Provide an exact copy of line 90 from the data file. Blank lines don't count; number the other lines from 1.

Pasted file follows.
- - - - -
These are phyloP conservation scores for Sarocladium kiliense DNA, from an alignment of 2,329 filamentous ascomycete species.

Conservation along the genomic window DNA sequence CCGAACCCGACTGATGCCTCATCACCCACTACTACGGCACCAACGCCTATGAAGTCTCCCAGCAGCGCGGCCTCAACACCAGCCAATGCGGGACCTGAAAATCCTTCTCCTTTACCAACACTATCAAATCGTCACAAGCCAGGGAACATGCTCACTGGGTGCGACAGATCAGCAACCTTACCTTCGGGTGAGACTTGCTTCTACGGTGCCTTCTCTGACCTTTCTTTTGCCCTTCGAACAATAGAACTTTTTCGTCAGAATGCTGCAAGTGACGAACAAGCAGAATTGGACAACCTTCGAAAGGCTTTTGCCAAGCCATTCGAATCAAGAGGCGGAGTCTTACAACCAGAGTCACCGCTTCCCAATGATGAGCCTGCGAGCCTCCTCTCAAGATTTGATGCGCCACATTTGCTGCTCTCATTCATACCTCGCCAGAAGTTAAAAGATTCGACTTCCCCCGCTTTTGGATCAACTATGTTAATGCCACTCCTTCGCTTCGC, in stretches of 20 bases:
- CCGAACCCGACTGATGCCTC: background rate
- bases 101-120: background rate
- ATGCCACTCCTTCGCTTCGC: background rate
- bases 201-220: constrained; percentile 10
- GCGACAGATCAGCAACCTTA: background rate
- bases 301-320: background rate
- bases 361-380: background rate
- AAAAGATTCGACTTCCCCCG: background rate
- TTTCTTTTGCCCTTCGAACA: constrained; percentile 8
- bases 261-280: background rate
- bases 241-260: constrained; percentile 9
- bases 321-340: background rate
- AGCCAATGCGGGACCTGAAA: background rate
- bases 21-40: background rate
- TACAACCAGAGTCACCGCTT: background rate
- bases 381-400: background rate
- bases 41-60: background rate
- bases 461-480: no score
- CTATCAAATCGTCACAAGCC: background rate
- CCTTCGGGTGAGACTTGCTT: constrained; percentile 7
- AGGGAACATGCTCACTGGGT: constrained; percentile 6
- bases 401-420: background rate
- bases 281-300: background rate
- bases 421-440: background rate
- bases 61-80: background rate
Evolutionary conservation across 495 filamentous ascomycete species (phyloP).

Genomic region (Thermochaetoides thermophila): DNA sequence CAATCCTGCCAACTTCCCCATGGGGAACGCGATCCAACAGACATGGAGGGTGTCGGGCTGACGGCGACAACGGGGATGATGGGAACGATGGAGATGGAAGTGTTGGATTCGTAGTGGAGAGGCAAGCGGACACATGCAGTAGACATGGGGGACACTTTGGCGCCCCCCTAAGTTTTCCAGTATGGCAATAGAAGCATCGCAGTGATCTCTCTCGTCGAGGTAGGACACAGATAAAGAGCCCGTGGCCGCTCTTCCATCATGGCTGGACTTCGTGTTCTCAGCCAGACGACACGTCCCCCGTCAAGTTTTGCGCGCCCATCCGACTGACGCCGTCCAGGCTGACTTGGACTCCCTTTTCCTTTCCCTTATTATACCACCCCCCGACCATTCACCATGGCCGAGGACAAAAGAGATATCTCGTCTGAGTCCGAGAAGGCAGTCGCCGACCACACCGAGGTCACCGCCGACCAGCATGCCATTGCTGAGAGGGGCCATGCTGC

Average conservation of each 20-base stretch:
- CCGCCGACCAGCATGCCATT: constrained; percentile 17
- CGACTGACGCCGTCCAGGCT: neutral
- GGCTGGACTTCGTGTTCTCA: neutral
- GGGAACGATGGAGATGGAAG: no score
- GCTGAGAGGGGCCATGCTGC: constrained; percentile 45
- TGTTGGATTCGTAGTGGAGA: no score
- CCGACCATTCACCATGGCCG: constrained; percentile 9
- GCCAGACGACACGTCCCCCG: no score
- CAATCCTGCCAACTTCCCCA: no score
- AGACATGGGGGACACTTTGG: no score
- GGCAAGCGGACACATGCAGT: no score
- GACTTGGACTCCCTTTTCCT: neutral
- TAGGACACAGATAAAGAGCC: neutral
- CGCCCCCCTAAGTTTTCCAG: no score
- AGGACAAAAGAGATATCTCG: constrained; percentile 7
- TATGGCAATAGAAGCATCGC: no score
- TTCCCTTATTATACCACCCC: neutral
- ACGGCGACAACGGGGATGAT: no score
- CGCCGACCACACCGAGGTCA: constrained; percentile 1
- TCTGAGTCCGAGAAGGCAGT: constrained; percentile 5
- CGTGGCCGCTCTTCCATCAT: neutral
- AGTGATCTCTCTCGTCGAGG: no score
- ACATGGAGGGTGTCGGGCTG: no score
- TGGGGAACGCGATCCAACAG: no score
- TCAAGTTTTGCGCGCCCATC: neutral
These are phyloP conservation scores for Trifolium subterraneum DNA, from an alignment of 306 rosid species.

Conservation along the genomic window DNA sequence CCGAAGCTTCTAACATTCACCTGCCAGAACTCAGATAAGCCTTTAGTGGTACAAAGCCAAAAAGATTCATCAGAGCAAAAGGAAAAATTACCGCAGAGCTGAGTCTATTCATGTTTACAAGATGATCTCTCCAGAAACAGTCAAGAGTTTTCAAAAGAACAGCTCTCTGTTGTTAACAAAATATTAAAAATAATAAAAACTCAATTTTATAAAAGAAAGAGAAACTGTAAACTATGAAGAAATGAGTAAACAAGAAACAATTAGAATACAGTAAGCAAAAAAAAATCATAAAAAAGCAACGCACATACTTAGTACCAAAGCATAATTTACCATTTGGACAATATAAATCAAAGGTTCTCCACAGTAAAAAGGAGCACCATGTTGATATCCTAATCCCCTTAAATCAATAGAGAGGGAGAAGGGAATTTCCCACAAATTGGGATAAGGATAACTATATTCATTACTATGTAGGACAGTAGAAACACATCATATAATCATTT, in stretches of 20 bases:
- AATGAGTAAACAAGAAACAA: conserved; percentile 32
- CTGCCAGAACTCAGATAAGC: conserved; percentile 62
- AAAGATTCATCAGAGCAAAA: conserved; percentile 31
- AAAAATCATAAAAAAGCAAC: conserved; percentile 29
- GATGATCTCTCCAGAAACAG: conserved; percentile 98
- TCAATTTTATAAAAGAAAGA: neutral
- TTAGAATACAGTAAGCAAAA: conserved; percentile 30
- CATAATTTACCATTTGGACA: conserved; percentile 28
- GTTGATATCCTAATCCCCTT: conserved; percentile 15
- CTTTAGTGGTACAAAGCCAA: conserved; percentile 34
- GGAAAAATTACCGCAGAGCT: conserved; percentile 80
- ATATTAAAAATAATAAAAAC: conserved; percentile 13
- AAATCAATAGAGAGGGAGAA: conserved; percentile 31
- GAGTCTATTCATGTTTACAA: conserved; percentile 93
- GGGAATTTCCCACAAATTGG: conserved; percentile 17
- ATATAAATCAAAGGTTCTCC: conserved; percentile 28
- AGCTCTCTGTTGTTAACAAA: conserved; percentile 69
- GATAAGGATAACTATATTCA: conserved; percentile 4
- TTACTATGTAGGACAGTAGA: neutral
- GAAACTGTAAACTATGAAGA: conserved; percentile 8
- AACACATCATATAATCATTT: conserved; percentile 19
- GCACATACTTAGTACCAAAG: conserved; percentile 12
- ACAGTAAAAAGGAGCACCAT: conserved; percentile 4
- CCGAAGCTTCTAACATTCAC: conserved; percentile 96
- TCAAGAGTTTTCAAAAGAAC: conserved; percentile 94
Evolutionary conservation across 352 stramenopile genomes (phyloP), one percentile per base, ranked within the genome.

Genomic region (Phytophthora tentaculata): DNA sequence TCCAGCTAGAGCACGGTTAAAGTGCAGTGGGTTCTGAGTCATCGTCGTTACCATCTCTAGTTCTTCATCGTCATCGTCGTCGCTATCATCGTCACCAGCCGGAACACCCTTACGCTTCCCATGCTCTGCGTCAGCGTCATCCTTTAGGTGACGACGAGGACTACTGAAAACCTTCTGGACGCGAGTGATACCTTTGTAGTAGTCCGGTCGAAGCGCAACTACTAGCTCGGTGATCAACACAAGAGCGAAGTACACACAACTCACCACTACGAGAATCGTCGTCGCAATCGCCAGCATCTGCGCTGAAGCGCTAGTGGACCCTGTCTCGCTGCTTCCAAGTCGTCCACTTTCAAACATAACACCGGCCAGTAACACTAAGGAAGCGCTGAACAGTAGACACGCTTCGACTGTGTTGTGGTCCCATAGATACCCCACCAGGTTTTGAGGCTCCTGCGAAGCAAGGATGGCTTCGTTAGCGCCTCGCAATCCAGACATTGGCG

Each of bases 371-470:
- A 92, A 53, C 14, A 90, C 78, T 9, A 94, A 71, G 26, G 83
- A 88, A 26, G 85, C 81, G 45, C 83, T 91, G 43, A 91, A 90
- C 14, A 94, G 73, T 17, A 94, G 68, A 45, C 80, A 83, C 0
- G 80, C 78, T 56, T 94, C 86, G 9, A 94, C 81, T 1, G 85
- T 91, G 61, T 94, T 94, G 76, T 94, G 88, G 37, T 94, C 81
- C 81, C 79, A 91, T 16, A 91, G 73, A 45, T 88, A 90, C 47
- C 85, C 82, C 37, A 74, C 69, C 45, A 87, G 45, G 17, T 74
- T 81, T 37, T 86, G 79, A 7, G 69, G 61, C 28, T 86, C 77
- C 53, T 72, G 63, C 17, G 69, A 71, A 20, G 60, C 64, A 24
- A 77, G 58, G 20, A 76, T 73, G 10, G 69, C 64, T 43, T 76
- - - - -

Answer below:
- T 91, G 61, T 94, T 94, G 76, T 94, G 88, G 37, T 94, C 81